- Underground tanks and anode bags need regular maintenance. They are especially worrisome since anode bags, which protect the tank from deteriorating, need to be tested upon installation and then on a 24-month basis for the life of the tank. With a supplier loaned tank from Combined Energy Services, the testing is done automatically. Anodes are replaced as needed to protect the tank from rotting and protecting your home & family – all at no cost to you! Without documented regular tank testing, you immediately aren’t within compliance with NFPA codes. This can lead to insurance coverage problems or building department violations if documentation is requested.
- Propane tanks, just like oil tanks – can never be buried and forgotten about. As soon as metal is put in the ground it starts to deteriorate. By leasing a tank from CES, you’re assured the tank is kept within compliance and never at an expense to you.
- The liability is on the homeowner – insurance is required. Accidents happen whether you own or use a supplier leased tank, but the owner is liable if the tank caused a mishap because of undetected repairs needed.
With Combined Energy Services you can be assured of hassle-free service for your propane tank, distribution equipment and supply of gas! Contact us today to assist you in making an informed decision.
Unless you live in a perpetually cold environment, working outside on an unheated construction site in the winter is the pits. Unfortunately, shutting down construction projects in the winter typically isn’t an option for anyone. That’s where temporary construction heat comes into play. Combined Energy Services can help!
Both residential and commercial project can benefit from the use of temporary heat throughout the coldest months. Those in the industry know that drywall, spackle and paint have certain minimum temperatures that must be met for the products to finish properly. And let’s face it, everyone is more productive when working in a comfortable environment. CES has not just the propane to meet your needs, but also the equipment.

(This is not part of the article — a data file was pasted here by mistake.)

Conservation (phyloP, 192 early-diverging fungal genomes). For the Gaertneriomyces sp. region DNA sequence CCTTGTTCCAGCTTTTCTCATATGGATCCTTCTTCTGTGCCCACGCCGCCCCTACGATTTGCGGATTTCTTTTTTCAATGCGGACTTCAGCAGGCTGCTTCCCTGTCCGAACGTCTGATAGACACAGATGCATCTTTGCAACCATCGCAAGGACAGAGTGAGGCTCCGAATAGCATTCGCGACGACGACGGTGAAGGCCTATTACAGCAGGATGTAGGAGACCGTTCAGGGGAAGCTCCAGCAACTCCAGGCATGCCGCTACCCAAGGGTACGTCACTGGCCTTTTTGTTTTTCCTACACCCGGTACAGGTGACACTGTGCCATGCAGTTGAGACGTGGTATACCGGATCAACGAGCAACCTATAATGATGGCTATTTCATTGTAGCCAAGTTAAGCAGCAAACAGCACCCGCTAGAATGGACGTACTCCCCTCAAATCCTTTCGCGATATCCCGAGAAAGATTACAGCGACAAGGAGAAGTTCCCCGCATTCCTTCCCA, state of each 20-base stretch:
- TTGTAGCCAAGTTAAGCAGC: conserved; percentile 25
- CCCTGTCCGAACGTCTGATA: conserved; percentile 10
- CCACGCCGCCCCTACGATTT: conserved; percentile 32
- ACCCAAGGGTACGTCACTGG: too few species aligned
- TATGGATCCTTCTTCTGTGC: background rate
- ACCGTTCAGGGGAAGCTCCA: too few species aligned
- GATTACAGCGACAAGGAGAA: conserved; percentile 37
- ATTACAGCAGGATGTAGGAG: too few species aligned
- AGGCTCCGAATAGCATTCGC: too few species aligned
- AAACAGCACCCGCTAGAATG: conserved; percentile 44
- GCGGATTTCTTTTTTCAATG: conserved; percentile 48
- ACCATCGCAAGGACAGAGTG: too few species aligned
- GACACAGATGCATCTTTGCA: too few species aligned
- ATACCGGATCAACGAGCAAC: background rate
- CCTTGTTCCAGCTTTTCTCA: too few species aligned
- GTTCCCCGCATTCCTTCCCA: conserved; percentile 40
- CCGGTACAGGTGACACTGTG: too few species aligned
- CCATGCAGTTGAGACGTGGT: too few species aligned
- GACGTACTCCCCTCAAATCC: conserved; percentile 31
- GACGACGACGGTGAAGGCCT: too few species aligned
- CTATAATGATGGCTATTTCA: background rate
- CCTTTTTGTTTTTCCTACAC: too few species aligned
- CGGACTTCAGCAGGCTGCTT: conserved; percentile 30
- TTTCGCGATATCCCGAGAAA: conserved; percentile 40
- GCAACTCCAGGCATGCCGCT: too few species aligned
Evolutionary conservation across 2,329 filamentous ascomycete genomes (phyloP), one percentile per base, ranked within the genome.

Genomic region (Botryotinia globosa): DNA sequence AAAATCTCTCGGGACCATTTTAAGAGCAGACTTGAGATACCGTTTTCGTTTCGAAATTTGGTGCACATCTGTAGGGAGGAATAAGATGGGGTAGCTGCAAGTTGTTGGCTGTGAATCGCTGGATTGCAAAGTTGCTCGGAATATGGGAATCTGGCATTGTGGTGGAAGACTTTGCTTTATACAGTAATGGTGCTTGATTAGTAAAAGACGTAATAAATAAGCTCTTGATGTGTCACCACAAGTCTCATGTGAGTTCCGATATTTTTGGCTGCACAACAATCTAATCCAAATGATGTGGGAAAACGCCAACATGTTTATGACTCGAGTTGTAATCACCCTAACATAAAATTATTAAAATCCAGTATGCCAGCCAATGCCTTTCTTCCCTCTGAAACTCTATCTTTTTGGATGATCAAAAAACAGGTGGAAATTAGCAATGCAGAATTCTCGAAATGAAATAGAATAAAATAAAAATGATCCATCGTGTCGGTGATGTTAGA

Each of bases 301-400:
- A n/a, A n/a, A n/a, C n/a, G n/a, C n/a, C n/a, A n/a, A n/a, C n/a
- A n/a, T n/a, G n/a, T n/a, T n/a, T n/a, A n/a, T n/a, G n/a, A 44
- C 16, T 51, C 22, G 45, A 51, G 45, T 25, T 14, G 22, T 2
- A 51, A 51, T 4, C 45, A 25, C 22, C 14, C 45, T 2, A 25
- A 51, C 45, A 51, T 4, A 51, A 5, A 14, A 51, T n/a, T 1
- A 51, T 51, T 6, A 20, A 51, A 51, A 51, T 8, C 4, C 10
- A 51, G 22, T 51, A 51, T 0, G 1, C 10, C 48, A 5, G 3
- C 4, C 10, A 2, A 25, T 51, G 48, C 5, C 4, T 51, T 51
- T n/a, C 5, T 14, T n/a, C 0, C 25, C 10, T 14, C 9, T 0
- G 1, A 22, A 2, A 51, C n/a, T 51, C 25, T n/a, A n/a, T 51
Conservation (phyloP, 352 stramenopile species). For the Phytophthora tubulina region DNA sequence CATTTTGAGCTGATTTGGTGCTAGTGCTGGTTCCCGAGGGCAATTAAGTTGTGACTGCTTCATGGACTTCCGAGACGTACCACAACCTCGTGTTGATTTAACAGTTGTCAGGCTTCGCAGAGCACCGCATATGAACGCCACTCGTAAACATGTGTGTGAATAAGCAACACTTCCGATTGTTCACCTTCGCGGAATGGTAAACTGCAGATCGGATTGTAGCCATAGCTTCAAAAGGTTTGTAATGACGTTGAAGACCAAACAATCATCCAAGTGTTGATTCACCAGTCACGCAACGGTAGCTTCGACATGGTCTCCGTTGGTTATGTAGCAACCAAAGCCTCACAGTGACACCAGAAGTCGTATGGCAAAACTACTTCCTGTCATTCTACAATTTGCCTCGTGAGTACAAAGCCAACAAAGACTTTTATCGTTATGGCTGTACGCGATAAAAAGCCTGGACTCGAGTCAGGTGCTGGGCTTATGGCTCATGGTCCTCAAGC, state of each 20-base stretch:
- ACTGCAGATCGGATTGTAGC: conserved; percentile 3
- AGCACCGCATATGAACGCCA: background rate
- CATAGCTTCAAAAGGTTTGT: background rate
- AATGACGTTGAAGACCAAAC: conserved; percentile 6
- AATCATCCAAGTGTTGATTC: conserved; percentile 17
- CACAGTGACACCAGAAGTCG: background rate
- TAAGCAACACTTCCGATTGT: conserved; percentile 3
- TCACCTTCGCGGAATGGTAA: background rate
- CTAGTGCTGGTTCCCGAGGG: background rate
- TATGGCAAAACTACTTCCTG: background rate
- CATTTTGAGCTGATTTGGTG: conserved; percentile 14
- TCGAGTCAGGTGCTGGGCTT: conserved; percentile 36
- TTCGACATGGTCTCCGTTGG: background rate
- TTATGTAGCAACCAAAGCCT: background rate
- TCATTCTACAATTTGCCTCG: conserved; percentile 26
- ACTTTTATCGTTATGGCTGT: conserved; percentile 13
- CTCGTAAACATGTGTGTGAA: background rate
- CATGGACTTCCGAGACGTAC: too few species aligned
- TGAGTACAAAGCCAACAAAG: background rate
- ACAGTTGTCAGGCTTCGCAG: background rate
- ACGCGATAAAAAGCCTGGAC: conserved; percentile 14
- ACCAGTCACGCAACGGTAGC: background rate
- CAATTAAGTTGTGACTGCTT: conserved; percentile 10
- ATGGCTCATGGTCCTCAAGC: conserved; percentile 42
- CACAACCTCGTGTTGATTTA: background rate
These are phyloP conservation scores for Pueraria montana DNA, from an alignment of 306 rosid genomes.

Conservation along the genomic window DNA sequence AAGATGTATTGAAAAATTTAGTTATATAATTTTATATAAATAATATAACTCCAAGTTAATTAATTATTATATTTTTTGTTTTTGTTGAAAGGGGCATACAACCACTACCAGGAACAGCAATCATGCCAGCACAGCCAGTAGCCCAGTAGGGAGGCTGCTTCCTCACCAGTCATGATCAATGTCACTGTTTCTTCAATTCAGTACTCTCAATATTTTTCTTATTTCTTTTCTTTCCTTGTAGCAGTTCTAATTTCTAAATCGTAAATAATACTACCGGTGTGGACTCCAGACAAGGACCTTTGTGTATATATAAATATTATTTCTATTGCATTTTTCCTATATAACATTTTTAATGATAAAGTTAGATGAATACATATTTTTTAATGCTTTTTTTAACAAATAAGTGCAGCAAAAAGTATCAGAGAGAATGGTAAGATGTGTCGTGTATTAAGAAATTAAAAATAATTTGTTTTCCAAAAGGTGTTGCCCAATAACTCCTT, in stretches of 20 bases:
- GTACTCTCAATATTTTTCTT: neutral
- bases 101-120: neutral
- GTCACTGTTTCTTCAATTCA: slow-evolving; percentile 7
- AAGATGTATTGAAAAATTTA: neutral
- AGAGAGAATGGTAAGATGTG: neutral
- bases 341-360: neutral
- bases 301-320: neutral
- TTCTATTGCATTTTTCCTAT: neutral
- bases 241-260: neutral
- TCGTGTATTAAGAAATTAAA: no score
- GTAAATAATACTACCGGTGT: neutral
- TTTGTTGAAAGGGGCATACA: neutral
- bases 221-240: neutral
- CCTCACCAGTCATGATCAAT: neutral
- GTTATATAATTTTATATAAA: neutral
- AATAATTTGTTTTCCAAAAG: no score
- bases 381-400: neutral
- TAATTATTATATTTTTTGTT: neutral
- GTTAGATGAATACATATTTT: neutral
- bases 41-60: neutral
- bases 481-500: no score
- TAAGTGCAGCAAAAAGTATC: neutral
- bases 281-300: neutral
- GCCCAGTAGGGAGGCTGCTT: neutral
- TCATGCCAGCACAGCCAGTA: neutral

Temporary heating devices are a vital part of being able to work effectively in cold weather. However, as a result of poor selection and careless use, injuries and damaging fires occur every year.
If improperly used, temporary heating equipment can lead to burns, fires, explosions, carbon monoxide poisoning, and the creation of oxygen deficient atmospheres. So, with the winter season upon us, it’s important to review the many types of construction temporary heating tips and devices that are available, and be sure they are used safely.
There are a variety of devices to choose from: Temporary heat units can be fired either directly or indirectly. They can be electric or fueled by: (1) LPG / propane, (2) natural gas, (3) liquid fuel: kerosene, fuel oil, some diesel oils or (4) solid fuel: wood, coal, etc.
Solid fuel heaters are the most uncontrollable and therefore most potentially dangerous. Because of the inherent hazards associated with solid fuel, temporary units cannot be used inside or within 15 feet of any building or structure. This safety requirement makes their use for most temporary heating situation impractically.
With the winter months upon us, project managers should work with Combined Energy Services experience sales department to discuss their construction plans.
Important Winter Construction Heating Tips:
- Never use a “fueled” heater within 10 feetof any debris piles, temporary enclosures, tarps, combustible materials, or flammable material.
- Maintain a good fresh air supply, to avoid oxygen deficient atmosphere: flames use
- Every heating unit must have a fire extinguisher immediately available.
- The use of temporary heaters in confined spaces is never recommended; when they are used, sufficient ventilation and temperature control must be provided.
- Allow the heater to cool downbefore it is re-fueled.